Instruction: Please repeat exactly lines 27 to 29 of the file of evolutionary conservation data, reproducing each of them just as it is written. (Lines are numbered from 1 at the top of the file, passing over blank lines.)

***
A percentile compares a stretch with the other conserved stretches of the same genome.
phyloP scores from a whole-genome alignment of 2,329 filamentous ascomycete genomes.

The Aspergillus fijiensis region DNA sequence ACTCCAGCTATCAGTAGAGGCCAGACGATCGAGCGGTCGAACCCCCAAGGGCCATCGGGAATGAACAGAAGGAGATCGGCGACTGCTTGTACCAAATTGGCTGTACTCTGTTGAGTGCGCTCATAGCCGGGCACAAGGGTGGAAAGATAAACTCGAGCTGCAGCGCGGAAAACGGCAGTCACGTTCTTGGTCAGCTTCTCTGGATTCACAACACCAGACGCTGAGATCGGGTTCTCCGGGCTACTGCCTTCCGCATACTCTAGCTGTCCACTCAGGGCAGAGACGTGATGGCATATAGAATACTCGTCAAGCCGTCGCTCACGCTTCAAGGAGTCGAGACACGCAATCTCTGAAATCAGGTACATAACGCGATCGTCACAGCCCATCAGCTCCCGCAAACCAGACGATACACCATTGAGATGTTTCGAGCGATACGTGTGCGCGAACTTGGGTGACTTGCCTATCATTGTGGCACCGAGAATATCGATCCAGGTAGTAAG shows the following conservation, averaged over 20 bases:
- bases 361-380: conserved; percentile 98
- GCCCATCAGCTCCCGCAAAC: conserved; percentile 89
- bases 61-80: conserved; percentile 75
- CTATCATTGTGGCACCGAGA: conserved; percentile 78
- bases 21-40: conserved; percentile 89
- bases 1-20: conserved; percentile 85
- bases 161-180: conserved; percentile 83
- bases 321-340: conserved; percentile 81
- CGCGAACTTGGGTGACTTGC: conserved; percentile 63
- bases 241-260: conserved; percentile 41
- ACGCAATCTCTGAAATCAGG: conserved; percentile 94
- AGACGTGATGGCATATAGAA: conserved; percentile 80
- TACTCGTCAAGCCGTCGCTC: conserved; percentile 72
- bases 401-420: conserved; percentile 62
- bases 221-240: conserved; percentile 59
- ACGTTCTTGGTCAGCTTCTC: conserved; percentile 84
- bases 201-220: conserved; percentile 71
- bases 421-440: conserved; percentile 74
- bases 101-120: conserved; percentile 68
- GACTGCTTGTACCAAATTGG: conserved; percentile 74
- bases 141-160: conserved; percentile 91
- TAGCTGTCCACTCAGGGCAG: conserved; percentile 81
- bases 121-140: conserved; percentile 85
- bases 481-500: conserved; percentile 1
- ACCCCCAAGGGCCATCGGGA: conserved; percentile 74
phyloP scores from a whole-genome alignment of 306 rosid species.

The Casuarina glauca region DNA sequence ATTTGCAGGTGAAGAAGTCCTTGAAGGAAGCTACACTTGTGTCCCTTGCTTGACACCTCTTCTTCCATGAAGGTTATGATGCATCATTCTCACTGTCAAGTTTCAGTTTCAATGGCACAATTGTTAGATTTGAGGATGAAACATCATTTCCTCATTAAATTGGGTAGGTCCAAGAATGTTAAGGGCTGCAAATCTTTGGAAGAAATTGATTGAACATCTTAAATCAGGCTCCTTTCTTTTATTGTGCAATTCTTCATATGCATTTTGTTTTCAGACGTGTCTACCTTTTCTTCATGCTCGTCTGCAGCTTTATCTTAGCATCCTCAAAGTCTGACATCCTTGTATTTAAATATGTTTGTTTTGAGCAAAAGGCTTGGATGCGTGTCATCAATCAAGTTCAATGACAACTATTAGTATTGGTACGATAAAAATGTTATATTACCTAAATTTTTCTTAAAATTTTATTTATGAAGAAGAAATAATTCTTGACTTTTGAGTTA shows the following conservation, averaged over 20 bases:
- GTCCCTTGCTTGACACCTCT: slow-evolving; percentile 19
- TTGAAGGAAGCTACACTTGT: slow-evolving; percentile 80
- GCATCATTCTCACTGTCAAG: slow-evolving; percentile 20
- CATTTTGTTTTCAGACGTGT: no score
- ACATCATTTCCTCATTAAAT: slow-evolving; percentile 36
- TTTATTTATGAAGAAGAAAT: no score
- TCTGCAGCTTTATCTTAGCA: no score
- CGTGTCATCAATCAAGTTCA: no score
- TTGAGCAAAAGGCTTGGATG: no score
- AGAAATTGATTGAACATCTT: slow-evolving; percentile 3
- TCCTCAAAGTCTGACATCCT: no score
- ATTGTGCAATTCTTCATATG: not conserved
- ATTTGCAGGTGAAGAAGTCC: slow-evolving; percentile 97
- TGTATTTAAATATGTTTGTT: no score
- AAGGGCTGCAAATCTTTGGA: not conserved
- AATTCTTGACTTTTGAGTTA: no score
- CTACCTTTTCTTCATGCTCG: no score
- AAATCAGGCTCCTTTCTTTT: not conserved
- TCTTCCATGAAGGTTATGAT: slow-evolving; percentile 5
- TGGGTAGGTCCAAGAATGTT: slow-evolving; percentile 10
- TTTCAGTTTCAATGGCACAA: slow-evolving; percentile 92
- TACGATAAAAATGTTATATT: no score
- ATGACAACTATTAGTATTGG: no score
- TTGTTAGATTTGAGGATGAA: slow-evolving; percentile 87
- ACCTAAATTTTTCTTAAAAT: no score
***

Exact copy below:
- bases 481-500: conserved; percentile 1
- ACCCCCAAGGGCCATCGGGA: conserved; percentile 74
phyloP scores from a whole-genome alignment of 306 rosid species.